Fleas are responsible for the charm that draws admiring visitors to Siena. That’s because the damage they caused back in 1348 left the city crippled, unable to change, and stuck in the Middle Ages. The dreaded Black Death, brought by flea-carrying rats, struck Europe’s crowded cities and decimated entire populations. Half the people of Siena died. Unlike Florence and Milan, the city never recovered its former glory. What that means for tourists today is a city that looks as it did centuries ago, with medieval architecture and magnificent art. And, now it’s combined with Italian gusto and a Sienese flavor all its own.
The heart of Siena is the shell-shaped Piazza del Campo, where everyone comes to drink espresso and eat gelato at sidewalk cafes while watching the world go by. Twice in the summer, crowds gather to watch the Palio, the exciting, historic horse races sponsored by the various contrada, or neighborhoods. On one side of the Campo is the City Hall and Tower. There’s an interesting museum here and, if you climb the 300 steps to the top of the tower, fantastic views of the Tuscan landscape. From the Campo, narrow streets, alleyways and steep steps wind past quaint buildings and landmarks.
One of Siena’s major attractions is the Duomo, a Baroque cathedral that is amazing. Striped marble, inlaid mosaics, gilt carvings, frescoes, statues – they’re all here, and not to be missed. You can rent an audioguide, useful for understanding some of the array before you. Across from the cathedral is Santa Maria della Scala, a museum that was once a hospital. The frescoes show what health care was like in the 15th century (better than you might think).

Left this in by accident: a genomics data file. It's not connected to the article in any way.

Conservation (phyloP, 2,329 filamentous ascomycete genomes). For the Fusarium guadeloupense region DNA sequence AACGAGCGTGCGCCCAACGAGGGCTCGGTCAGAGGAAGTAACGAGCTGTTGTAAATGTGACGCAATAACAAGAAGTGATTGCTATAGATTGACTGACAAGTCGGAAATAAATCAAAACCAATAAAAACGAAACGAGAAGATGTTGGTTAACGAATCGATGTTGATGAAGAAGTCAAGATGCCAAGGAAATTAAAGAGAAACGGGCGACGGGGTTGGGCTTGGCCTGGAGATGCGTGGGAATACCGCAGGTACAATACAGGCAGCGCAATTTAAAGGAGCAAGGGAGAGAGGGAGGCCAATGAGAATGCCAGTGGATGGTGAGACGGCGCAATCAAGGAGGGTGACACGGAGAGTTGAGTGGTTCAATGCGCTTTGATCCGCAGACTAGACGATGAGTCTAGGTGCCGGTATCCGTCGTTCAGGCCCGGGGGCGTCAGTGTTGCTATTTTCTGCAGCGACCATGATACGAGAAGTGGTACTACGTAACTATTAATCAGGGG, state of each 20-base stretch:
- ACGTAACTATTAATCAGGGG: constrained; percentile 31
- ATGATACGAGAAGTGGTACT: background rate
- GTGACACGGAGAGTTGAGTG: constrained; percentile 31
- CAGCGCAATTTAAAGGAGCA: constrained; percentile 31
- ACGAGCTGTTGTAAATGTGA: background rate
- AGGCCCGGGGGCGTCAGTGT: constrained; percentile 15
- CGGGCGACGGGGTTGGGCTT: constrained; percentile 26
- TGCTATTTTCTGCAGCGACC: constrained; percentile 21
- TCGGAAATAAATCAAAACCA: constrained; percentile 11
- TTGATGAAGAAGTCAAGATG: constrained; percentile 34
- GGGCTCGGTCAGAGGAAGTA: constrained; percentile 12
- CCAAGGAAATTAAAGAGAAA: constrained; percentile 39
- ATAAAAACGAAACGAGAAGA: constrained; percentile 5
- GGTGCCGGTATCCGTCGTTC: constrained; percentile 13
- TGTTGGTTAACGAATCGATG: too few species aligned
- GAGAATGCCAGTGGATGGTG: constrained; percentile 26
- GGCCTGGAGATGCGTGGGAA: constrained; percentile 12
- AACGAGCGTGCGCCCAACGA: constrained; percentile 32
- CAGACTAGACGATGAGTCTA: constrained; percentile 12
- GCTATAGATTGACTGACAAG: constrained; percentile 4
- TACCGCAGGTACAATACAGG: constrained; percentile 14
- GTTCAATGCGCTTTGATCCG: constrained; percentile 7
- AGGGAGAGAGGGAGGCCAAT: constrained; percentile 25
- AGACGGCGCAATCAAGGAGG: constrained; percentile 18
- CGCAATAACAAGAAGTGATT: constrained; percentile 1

There are numerous other churches and museums, and a theater where you can watch a brief film on the history of the Palio. It gives the flavor of the wild drama and ritual around the traditional horse races. This university town also offers numerous concerts and cultural events. When you want to tour the Tuscan countryside, try something different: the Nature Train. The old-fashioned train travels through some of Italy’s most beautiful land, the hills of Tuscany. Rides are available on Sundays, May through October.
One of Siena’s most pleasant hotels is the pricey Palazzo Ravizza, which I love for its garden. It has hand-painted tiles and local marble in the bathrooms, traditional furnishings, and sketches of travelers from past eras. The formal garden, overlooking the Tuscan olive trees and vineyards, is a wonderful place to relax after a day of sightseeing.
Villa Elda, less expensive, is a 10-minute walk from Piazza del Campo. It has 11 rooms and an Art Nouveau atmosphere and is another fine lodging choice. There’s a rooftop terrace as well as a garden.
For some good Sienese restaurant ideas, take a look at Recommendations for Tuscany Restaurants.